A gala celebration Saturday evening, September 29 at the Johns Hopkins University School of Nursing will showcase the outstanding accomplishments of the nurses and nursing students who comprise “Johns Hopkins Nursing.”
Held under the stars in the School’s courtyard and throughout its award-winning Pinkard Building, the event will offer a tour of the Hopkins Nursing galaxy, including demonstrations of nursing learning experiences:
- A “Walk a Mile” simulation that introduces participants to the sometimes limiting experiences of aging.
- Live nursing simulations in a mock patient room.
- Poster sessions highlighting community health nursing programs.
At the conclusion of the evening, the “Shining Stars” awards will be presented to a nursing faculty member, a nursing student, and two nurses within the Johns Hopkins Health System.
Nine nursing superstars have been chosen as finalists in this inaugural Johns Hopkins Nursing Shining Star Awards Program. They represent a diversity of specialties and skills, experiences and strengths—but they all serve as shining examples of Johns Hopkins Nursing in word, deed, and attitude.
Each was nominated by their peers at the Johns Hopkins-affiliated hospitals and School of Nursing and chosen as finalists by each institution’s leadership.
Shining Hospital Stars
Sherry Belcher, MSN, RN, a clinical leader in the emergency center at All Children's Hospital, “inspires others to strive for nursing excellence by truly leading by example.” Under her leadership, door-to-antibiotic time for hematology/oncology patients with a fever has decreased from 150 minutes to 85 minutes. She serves on the Patient Care Practice Council, chairs the department Downtime and Disaster Committees, serves as her department’s safety officer, and, according to her coworkers, “her drive and enthusiasm is infectious.”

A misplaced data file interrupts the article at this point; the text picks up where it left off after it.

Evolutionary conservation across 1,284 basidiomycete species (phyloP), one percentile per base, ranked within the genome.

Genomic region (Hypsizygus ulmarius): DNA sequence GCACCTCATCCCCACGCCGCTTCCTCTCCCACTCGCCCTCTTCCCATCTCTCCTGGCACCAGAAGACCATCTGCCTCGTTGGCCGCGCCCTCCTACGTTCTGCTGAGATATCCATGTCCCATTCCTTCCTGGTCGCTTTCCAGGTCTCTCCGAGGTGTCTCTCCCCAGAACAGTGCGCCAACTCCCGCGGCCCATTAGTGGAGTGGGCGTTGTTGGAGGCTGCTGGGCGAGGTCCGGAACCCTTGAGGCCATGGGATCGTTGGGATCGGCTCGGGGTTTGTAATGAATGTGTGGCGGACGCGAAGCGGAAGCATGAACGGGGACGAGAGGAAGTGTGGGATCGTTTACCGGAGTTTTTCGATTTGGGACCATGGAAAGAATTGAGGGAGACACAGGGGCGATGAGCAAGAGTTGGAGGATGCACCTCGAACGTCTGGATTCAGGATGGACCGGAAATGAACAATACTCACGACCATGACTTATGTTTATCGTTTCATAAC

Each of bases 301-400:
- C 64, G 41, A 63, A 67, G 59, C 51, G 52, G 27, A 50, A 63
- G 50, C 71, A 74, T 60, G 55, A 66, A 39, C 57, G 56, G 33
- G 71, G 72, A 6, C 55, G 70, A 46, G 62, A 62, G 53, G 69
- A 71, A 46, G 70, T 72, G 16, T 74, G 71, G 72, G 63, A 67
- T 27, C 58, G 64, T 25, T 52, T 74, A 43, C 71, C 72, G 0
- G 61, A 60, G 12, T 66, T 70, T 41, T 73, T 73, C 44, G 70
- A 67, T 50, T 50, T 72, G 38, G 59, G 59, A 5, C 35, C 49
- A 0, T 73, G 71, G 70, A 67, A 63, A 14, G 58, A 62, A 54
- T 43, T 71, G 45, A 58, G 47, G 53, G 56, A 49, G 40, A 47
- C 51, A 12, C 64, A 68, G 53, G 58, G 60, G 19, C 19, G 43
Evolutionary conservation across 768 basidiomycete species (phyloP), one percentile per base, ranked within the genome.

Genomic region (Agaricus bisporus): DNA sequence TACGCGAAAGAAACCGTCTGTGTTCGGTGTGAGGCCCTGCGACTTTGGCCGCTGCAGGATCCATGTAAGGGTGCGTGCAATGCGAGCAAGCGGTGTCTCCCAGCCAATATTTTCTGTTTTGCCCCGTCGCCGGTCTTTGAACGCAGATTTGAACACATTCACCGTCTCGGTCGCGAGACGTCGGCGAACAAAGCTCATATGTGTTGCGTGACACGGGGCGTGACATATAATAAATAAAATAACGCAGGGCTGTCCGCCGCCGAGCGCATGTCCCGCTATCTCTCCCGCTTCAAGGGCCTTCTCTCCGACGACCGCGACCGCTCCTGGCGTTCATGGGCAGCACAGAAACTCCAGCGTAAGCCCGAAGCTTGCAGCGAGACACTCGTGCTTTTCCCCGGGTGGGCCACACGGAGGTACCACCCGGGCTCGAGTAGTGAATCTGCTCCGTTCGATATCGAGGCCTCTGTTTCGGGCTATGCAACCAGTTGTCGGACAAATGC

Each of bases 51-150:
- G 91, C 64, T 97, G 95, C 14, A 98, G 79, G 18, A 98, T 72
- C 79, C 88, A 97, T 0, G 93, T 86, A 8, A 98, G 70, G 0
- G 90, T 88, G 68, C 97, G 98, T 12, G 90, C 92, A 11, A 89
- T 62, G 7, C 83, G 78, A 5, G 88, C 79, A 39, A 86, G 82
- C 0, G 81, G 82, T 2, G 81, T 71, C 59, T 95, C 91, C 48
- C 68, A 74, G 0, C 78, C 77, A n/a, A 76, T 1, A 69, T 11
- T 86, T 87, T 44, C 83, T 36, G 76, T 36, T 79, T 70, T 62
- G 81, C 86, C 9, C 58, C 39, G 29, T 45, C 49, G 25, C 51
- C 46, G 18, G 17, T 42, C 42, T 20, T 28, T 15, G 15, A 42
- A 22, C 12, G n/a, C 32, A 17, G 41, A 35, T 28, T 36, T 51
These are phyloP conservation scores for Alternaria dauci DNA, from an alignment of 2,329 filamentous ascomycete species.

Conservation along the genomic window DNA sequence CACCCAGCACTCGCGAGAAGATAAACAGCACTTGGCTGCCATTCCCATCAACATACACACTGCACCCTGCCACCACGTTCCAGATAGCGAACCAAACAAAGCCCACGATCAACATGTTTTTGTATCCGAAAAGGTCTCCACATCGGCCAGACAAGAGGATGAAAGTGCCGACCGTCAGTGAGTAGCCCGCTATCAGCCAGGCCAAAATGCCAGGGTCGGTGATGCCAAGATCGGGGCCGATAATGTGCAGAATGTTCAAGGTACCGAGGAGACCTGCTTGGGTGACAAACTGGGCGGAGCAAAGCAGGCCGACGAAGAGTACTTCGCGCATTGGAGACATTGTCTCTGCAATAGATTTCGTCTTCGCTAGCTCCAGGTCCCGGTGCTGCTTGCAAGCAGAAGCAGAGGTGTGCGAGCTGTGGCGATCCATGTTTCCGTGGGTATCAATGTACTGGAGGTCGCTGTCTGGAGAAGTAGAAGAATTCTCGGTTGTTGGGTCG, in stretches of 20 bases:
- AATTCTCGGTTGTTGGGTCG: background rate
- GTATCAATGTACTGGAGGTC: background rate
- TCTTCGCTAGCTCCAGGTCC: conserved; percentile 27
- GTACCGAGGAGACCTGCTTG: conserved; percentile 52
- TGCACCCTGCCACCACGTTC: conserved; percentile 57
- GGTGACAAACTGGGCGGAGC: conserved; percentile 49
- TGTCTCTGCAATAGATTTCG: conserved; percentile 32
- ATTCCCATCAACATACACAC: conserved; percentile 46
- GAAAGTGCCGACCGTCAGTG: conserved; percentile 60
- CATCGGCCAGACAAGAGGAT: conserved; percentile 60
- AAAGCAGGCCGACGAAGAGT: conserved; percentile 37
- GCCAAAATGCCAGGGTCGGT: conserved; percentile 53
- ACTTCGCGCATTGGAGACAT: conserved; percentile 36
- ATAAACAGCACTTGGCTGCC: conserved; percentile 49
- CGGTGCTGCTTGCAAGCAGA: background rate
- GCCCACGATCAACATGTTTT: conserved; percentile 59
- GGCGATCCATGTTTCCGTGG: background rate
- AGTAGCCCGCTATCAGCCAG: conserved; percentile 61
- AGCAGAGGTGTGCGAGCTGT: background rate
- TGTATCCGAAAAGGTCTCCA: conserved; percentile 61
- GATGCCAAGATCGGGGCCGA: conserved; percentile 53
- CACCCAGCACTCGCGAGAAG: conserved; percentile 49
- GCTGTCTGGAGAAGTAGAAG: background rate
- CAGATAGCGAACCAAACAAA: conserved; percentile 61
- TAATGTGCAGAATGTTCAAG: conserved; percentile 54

Lori Keim, RN, a nursing informatics associate at Sibley Memorial Hospital, leads the implementation of the new Epic clinical information system while simultaneously enhancing and maintaining the current system (QCPR). As she prepares Sibley hospital for the new Epic system, Keim is leading multidisciplinary teams and workgroups, making complex clinical practice and workflow decisions, and ensuring that Sibley nurses have the technological tools they need to care for their patients. She's "creative and resourceful" in her work and "is seen as a true 'shining star' and clinical leader."
Kathy Lee-Wisdom, RN, a wound care nurse on 4 South at Howard County General Hospital: A Member of Johns Hopkins Medicine, is described as "a wonderful nurse" who goes the extra mile for her patients. She devotes extra time on the wound care committee, even coming in on her days off to assess patents who are at high risk for decubitus ulcers. She frequently acts as charge nurse, serves as a nurse educator, and "has been a great team leader to 4 South and motivates her coworkers to do the same."